Saturday, 19 December 2015

Pike, Poles and Post

Hello, humbug, bloody hell and that. It's fifteen degrees and pissing it down here in Exeter, yet it's only days till Christmas. It has been an exciting but busy time for me. I've been making an absolute nuisance of myself in the local Post Office, with piles of books that make queues form and customers curse. Thanks to all of you who've bought Crooked Lines. Many of you will have to wait till Christmas itself to read it, of course! Still enough time to order for the big day, if you're quick! Do enjoy it and let me know what you think.
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Balancing books, a day job and other bits can be challenging, but I also managed to grab a rare full day off in the week to head north for a spot of pike fishing on the Somerset Levels. The idea was to have a roam a couple of rivers and drains in the morning, before meeting up with Marcin Kwasniewski, a very useful lure fisherman with a surname that I'd imagine the Somerset locals have all sorts of fun with. A really good bloke anyway, who's also bailiff in Somerset, protecting his local waters from poaching.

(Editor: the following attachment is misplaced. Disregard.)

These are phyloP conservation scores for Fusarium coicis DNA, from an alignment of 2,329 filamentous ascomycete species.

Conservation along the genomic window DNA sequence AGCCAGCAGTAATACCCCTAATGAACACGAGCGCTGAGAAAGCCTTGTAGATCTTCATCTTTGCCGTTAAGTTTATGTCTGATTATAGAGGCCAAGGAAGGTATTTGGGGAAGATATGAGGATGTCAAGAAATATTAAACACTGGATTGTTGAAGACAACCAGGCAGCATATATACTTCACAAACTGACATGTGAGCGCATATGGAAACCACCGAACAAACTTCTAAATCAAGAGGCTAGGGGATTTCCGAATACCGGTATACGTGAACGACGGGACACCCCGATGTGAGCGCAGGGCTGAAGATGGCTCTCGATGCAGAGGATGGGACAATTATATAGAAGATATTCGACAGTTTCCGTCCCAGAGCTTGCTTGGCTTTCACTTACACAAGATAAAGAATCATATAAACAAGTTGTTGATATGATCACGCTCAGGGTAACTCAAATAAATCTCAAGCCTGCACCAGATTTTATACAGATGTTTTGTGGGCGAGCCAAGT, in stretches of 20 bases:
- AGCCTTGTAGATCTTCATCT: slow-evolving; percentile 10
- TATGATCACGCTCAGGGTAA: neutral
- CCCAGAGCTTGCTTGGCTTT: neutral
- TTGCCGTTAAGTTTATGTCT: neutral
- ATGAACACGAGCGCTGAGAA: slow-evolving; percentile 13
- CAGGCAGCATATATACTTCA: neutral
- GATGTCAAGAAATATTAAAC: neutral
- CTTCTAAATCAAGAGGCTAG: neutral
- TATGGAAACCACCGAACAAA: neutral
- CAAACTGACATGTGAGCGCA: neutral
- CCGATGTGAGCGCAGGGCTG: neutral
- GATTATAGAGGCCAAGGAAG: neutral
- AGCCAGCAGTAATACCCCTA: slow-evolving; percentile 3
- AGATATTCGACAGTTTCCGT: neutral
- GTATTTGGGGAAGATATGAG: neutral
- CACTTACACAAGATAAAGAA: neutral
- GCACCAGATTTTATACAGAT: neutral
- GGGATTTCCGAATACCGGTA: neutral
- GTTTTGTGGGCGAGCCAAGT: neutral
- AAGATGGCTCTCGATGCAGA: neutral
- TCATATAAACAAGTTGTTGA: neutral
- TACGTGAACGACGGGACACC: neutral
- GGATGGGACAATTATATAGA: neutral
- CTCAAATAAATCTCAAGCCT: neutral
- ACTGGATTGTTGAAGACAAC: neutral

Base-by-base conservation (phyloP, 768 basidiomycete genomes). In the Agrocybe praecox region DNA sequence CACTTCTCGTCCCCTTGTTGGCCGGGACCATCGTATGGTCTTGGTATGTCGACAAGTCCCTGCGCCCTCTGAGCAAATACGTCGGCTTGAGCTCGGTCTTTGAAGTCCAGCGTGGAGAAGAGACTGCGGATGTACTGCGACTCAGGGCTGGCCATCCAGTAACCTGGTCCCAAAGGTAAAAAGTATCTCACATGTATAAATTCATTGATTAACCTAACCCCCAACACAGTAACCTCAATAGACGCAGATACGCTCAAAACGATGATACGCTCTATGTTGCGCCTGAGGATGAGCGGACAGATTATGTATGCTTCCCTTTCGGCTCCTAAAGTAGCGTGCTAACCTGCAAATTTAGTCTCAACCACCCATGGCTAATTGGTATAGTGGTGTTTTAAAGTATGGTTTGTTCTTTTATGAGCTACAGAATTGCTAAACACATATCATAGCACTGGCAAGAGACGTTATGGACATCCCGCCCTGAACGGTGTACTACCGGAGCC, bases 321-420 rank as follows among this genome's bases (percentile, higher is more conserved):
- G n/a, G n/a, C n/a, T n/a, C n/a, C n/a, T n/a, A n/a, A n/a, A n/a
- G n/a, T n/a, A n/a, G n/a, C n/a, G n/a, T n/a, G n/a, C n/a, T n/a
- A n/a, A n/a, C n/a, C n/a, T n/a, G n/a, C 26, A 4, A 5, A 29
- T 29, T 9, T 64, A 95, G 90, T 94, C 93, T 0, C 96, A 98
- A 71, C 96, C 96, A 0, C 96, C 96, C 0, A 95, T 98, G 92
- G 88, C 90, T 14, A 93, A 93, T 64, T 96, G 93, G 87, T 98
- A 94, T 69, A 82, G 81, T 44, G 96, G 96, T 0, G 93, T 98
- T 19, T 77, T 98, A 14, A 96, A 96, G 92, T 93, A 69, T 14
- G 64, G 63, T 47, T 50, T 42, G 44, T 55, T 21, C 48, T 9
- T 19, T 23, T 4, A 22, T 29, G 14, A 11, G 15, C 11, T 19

Torrential rain had put the dampness on things a bit. You all know my mania for fly fishing, but I'm also pragmatic when it comes to pike fishing methods and do spend some time bait fishing each season. So I packed a couple of rods, some sardines and mackerel.

I tend to catch much greater numbers of pike on lures and flies than I do on dead baits, but in muddy water you sometimes need all the help you can get. I started on the West Sedgemoor Drain, which appropriately rhymes with rain. Conditions felt reasonable as I got there as it was barely light. I put a few yards between myself and the access point, before casting two dead baits out at intervals, spending little more than 20 minutes in each spot. It's a method that has served me well in the past, but today I simply could not buy a bite. I tried everything, but somehow it didn't look right. These little drains do switch on and off. Sometimes they get badly poached, or suffer from pollution or severe weather patterns. I guess that's both the joy and the gamble of fishing the Levels. Last years best fishing spots are today's duds, while elsewhere the reverse is true.